Lauryn Williams never aspired to be a professional athlete.
In 2004, the 20-year-old University of Miami junior won the 100m at the NCAA Outdoor Championships in 10.97, the fastest American time that season and the second-fastest time in the world.
In that moment, everything had changed.
"It was the Olympic year and I was the fastest American," she remembers. "I was 20 years old. I wasn't even old enough to drink yet!"
She would place third in the U.S. Olympic Trials and earn silver in the 100m at the Athens Games. She ultimately earned eight global medals between the Olympics and worlds, including the 2005 IAAF World Championships 100m title. Williams later became the first American woman to earn a medal at both the Summer and Winter Olympics after winning silver in the two-woman bobsled with Elana Meyers at the 2014 Sochi Games.
But back in 2004, she had no idea how to navigate the professional opportunities that were now open to her after her NCAA win.
"Do you go pro before the Trials, during the Trials, or after the Trials?" Williams said of her situation, one faced by every elite college athlete looking to turn pro in a world or Olympic year. "Your earning potential is different based on all those different situations. If you don't do well in the competition and you went pro, then you got a number locked in, or, if you do really great, maybe now you are worth more money.
"[You have to decide if waiting] is worth the risk for a better contract."
Williams had the benefit of a wizened mentor in her University of Miami coach, Amy Deem, who helped Williams find a reputable agent in Ray Flynn and would continue to coach her throughout most of her professional career. But Williams acknowledges that she was lucky, and many young pros--especially those leaving the high school ranks early--do not have such a fine-tuned support system right in front of them.
Since being selected as treasurer to the USATF Athletes Advisory Committee (AAC) last December, Williams has launched a monthly webinar series, the Business of Track & Field, designed to aid young professional track and field athletes in making informed decisions about their futures on and off the track.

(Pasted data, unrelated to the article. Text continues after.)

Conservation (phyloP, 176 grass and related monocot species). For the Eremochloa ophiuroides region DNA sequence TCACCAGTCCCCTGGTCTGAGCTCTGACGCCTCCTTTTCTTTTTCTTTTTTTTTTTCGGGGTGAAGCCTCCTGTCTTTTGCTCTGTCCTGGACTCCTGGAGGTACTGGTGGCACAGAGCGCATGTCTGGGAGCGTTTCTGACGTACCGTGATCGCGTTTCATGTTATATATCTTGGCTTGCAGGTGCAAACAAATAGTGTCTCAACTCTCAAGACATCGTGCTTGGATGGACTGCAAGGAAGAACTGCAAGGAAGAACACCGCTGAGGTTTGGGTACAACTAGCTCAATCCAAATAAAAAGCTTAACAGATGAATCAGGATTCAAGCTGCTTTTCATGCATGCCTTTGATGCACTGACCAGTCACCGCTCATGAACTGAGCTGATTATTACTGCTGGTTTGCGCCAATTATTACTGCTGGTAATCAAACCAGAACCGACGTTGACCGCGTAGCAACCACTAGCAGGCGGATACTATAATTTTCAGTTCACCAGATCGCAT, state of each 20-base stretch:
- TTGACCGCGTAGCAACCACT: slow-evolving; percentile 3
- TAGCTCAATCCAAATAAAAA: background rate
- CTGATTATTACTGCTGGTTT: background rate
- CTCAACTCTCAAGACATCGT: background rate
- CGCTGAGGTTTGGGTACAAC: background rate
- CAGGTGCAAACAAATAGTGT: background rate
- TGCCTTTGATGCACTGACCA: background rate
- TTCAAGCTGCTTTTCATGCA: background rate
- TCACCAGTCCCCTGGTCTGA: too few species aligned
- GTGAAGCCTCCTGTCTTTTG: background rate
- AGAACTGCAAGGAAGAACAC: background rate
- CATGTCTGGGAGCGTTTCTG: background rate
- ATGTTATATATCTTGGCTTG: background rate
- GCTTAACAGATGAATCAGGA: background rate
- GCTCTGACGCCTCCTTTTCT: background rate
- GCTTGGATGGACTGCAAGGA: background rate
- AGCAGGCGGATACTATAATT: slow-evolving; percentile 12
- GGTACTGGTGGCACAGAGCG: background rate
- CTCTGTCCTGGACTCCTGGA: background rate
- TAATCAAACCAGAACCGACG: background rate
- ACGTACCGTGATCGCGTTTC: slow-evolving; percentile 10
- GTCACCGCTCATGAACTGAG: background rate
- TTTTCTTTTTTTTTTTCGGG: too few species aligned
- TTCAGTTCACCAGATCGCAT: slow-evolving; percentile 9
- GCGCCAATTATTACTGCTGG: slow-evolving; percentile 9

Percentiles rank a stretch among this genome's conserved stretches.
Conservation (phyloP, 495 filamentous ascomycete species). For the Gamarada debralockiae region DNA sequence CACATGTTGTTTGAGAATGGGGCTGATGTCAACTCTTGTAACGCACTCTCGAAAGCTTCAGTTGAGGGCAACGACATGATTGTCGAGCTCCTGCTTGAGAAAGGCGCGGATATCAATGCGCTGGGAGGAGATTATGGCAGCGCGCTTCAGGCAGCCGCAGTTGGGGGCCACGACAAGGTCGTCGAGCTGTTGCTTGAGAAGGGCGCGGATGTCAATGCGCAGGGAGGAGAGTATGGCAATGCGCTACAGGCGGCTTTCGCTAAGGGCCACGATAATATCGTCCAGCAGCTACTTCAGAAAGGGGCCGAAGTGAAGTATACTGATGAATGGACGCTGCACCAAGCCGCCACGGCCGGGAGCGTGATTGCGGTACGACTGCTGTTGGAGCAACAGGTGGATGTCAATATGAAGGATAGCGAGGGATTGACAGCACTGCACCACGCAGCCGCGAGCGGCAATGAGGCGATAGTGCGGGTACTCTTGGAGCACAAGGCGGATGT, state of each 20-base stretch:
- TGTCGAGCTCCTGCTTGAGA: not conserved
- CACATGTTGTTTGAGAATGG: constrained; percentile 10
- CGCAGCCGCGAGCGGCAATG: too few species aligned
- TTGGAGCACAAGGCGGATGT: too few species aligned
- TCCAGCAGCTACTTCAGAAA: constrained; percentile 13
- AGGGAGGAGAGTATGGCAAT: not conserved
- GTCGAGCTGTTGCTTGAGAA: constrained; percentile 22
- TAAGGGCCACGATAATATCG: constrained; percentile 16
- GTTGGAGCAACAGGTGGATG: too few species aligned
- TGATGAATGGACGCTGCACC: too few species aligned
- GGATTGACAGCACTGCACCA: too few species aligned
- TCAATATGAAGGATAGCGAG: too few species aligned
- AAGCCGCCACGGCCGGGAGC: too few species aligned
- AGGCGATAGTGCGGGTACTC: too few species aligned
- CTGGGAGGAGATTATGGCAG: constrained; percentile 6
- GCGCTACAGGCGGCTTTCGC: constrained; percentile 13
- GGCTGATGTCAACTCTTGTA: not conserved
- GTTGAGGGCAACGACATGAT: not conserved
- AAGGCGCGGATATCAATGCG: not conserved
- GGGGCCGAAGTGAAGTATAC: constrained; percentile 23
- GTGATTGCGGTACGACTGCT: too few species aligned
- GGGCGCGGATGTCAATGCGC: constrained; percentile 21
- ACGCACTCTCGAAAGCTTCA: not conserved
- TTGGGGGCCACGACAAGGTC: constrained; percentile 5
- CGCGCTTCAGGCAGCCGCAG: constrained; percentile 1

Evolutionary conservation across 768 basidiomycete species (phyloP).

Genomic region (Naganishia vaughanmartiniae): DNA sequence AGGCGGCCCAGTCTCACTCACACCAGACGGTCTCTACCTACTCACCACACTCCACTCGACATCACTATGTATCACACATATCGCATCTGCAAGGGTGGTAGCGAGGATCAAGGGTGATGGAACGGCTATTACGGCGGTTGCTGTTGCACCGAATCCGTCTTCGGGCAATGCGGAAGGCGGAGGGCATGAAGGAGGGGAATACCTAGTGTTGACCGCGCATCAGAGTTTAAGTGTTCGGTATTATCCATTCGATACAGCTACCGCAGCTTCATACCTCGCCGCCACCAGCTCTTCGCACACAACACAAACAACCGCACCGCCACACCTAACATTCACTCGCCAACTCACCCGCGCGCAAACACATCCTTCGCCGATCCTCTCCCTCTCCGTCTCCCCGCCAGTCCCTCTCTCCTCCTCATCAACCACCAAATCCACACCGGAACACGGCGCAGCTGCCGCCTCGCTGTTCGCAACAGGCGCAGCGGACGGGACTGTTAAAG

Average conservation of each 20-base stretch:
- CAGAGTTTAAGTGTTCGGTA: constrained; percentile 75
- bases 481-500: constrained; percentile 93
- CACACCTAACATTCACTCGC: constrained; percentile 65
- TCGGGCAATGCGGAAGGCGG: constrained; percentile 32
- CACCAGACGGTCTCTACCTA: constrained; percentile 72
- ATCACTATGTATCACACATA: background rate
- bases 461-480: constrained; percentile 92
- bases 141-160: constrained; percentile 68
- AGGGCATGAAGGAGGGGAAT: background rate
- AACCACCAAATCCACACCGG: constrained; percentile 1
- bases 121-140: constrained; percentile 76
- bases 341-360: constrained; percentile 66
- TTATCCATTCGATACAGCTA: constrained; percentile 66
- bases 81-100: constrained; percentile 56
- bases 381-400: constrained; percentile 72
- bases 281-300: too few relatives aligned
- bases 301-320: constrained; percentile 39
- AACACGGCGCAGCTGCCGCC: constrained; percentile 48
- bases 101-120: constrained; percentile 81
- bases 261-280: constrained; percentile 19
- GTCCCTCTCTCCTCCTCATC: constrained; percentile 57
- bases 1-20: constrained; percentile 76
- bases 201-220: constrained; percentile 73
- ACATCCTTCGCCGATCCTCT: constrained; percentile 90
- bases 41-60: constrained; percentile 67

I spoke with her at the Grand Sheraton Hotel in Sacramento, California, after a session she held for the parents of new pro runners, or young runners considering professional options, at the USATF Outdoor Championships last week. Also on the panel were former USATF stars Anne Shadle, Moushaumi Robinson, Jeff Hartwig, Khadevis Robinson, all of whom are still involved in the sport in different capacities, and Manteo Mitchell, a 2012 Olympic silver medalist and the only one of the group who is still an active athlete.
There has certainly been an influx in teens turning pro over the last few years, the results of which were a mixed bag in Sacramento.
There's Donavan Brazier, whose 800m title at the Championships validated the 20-year-old's pro contract with Nike, much ballyhooed on internet message boards after the Texas A&M freshman broke the NCAA record and subsequently failed to advance from the prelims at the Olympic Trials last year.
"This is an opportunity for them to know the things we didn't know," Williams said of the AAC webinars. "We were blind leading the blind. No one was there to mentor us or answer our questions. I would love to get the conversation going and help young athletes make good decisions with their earnings, make good decisions with their support staff, who they're hanging around, supplements and morals and values. There's so many aspects of the sport that can help you sink or fail."
At her day job, the 33-year-old is the founder of Worth Winning, a financial planning company targeted to young people and professional athletes. One of the main reasons she chose this avenue for her profession is that because as a young track star herself, she lacked much credible financial planning advice.
Moushaumi Robinson said as much when she shared one of the day's most memorable anecdotes about signing her first professional contract with Nike, which happened in a whirlwind year after graduating from the University of Texas that saw her place sixth at USAs and win an Olympic gold medal for her efforts in the 4x400m relay prelims at the 2004 Athens Games.
Lauryn Williams and Moushaumi Robinson speak candidly to the AAC parents panel about their early experiences finding an agent: